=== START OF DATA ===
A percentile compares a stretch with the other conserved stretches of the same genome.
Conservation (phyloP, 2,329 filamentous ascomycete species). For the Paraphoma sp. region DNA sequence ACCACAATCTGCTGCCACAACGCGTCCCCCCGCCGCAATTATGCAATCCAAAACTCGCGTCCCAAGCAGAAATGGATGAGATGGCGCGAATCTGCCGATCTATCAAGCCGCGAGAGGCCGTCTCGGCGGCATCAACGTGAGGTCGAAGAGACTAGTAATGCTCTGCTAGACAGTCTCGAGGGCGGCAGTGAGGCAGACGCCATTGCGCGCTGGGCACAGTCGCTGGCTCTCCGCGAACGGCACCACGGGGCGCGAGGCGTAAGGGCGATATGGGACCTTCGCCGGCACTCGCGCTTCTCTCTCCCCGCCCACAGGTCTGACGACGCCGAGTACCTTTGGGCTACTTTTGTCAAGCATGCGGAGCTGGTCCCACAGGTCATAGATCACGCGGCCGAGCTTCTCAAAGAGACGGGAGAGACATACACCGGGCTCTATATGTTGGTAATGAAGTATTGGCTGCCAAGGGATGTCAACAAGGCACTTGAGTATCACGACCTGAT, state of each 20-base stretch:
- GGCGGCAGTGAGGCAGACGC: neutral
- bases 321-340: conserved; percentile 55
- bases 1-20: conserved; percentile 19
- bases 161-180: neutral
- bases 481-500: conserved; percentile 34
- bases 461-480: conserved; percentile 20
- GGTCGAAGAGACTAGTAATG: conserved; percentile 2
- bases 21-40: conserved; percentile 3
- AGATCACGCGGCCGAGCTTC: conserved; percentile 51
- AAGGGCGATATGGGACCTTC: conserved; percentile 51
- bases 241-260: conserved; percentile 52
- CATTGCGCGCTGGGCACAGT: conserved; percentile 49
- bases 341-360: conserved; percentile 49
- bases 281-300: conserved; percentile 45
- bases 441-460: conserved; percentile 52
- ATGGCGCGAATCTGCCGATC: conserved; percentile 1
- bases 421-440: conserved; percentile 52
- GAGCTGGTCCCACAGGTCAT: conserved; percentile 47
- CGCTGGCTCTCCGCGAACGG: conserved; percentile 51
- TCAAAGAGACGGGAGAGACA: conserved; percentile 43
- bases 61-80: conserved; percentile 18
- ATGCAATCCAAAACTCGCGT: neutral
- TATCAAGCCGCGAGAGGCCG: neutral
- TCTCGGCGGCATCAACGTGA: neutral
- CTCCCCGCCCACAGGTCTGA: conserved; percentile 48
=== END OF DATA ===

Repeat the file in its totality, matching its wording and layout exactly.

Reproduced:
A percentile compares a stretch with the other conserved stretches of the same genome.
Conservation (phyloP, 2,329 filamentous ascomycete species). For the Paraphoma sp. region DNA sequence ACCACAATCTGCTGCCACAACGCGTCCCCCCGCCGCAATTATGCAATCCAAAACTCGCGTCCCAAGCAGAAATGGATGAGATGGCGCGAATCTGCCGATCTATCAAGCCGCGAGAGGCCGTCTCGGCGGCATCAACGTGAGGTCGAAGAGACTAGTAATGCTCTGCTAGACAGTCTCGAGGGCGGCAGTGAGGCAGACGCCATTGCGCGCTGGGCACAGTCGCTGGCTCTCCGCGAACGGCACCACGGGGCGCGAGGCGTAAGGGCGATATGGGACCTTCGCCGGCACTCGCGCTTCTCTCTCCCCGCCCACAGGTCTGACGACGCCGAGTACCTTTGGGCTACTTTTGTCAAGCATGCGGAGCTGGTCCCACAGGTCATAGATCACGCGGCCGAGCTTCTCAAAGAGACGGGAGAGACATACACCGGGCTCTATATGTTGGTAATGAAGTATTGGCTGCCAAGGGATGTCAACAAGGCACTTGAGTATCACGACCTGAT, state of each 20-base stretch:
- GGCGGCAGTGAGGCAGACGC: neutral
- bases 321-340: conserved; percentile 55
- bases 1-20: conserved; percentile 19
- bases 161-180: neutral
- bases 481-500: conserved; percentile 34
- bases 461-480: conserved; percentile 20
- GGTCGAAGAGACTAGTAATG: conserved; percentile 2
- bases 21-40: conserved; percentile 3
- AGATCACGCGGCCGAGCTTC: conserved; percentile 51
- AAGGGCGATATGGGACCTTC: conserved; percentile 51
- bases 241-260: conserved; percentile 52
- CATTGCGCGCTGGGCACAGT: conserved; percentile 49
- bases 341-360: conserved; percentile 49
- bases 281-300: conserved; percentile 45
- bases 441-460: conserved; percentile 52
- ATGGCGCGAATCTGCCGATC: conserved; percentile 1
- bases 421-440: conserved; percentile 52
- GAGCTGGTCCCACAGGTCAT: conserved; percentile 47
- CGCTGGCTCTCCGCGAACGG: conserved; percentile 51
- TCAAAGAGACGGGAGAGACA: conserved; percentile 43
- bases 61-80: conserved; percentile 18
- ATGCAATCCAAAACTCGCGT: neutral
- TATCAAGCCGCGAGAGGCCG: neutral
- TCTCGGCGGCATCAACGTGA: neutral
- CTCCCCGCCCACAGGTCTGA: conserved; percentile 48